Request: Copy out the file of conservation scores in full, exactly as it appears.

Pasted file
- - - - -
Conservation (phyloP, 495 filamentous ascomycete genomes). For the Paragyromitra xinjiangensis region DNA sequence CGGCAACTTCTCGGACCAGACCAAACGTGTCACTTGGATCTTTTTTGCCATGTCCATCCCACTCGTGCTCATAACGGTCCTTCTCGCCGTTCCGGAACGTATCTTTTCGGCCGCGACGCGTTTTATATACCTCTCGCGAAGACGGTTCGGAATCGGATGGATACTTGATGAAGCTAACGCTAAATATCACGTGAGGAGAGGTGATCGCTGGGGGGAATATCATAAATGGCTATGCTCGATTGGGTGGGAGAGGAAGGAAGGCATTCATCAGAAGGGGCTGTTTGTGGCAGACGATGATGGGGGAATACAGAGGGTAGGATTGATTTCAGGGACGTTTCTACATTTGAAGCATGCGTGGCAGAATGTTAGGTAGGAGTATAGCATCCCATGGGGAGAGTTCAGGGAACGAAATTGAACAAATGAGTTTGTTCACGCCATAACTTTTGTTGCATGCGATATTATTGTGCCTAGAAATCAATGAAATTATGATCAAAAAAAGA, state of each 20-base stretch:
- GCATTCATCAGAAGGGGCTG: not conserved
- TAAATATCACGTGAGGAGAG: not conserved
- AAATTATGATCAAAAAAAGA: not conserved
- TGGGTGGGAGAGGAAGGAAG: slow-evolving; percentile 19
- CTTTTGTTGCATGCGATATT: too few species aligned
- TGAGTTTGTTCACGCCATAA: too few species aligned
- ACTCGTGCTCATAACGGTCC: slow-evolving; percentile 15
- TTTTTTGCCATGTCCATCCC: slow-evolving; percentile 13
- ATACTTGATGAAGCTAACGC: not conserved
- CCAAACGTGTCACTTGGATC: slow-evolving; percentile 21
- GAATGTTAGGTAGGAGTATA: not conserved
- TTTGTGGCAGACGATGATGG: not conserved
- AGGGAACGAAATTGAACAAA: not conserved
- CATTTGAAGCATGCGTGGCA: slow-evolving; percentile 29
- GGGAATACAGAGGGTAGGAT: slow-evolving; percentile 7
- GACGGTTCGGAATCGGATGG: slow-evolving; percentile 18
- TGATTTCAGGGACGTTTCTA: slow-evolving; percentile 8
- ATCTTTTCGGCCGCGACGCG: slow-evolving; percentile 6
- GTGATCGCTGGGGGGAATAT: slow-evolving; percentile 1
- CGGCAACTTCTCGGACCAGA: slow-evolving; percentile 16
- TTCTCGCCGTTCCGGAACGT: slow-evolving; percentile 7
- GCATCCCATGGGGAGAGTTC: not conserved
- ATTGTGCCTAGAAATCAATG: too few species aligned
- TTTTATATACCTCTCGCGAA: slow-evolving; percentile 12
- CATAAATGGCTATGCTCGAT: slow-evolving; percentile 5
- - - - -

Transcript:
Conservation (phyloP, 495 filamentous ascomycete genomes). For the Paragyromitra xinjiangensis region DNA sequence CGGCAACTTCTCGGACCAGACCAAACGTGTCACTTGGATCTTTTTTGCCATGTCCATCCCACTCGTGCTCATAACGGTCCTTCTCGCCGTTCCGGAACGTATCTTTTCGGCCGCGACGCGTTTTATATACCTCTCGCGAAGACGGTTCGGAATCGGATGGATACTTGATGAAGCTAACGCTAAATATCACGTGAGGAGAGGTGATCGCTGGGGGGAATATCATAAATGGCTATGCTCGATTGGGTGGGAGAGGAAGGAAGGCATTCATCAGAAGGGGCTGTTTGTGGCAGACGATGATGGGGGAATACAGAGGGTAGGATTGATTTCAGGGACGTTTCTACATTTGAAGCATGCGTGGCAGAATGTTAGGTAGGAGTATAGCATCCCATGGGGAGAGTTCAGGGAACGAAATTGAACAAATGAGTTTGTTCACGCCATAACTTTTGTTGCATGCGATATTATTGTGCCTAGAAATCAATGAAATTATGATCAAAAAAAGA, state of each 20-base stretch:
- GCATTCATCAGAAGGGGCTG: not conserved
- TAAATATCACGTGAGGAGAG: not conserved
- AAATTATGATCAAAAAAAGA: not conserved
- TGGGTGGGAGAGGAAGGAAG: slow-evolving; percentile 19
- CTTTTGTTGCATGCGATATT: too few species aligned
- TGAGTTTGTTCACGCCATAA: too few species aligned
- ACTCGTGCTCATAACGGTCC: slow-evolving; percentile 15
- TTTTTTGCCATGTCCATCCC: slow-evolving; percentile 13
- ATACTTGATGAAGCTAACGC: not conserved
- CCAAACGTGTCACTTGGATC: slow-evolving; percentile 21
- GAATGTTAGGTAGGAGTATA: not conserved
- TTTGTGGCAGACGATGATGG: not conserved
- AGGGAACGAAATTGAACAAA: not conserved
- CATTTGAAGCATGCGTGGCA: slow-evolving; percentile 29
- GGGAATACAGAGGGTAGGAT: slow-evolving; percentile 7
- GACGGTTCGGAATCGGATGG: slow-evolving; percentile 18
- TGATTTCAGGGACGTTTCTA: slow-evolving; percentile 8
- ATCTTTTCGGCCGCGACGCG: slow-evolving; percentile 6
- GTGATCGCTGGGGGGAATAT: slow-evolving; percentile 1
- CGGCAACTTCTCGGACCAGA: slow-evolving; percentile 16
- TTCTCGCCGTTCCGGAACGT: slow-evolving; percentile 7
- GCATCCCATGGGGAGAGTTC: not conserved
- ATTGTGCCTAGAAATCAATG: too few species aligned
- TTTTATATACCTCTCGCGAA: slow-evolving; percentile 12
- CATAAATGGCTATGCTCGAT: slow-evolving; percentile 5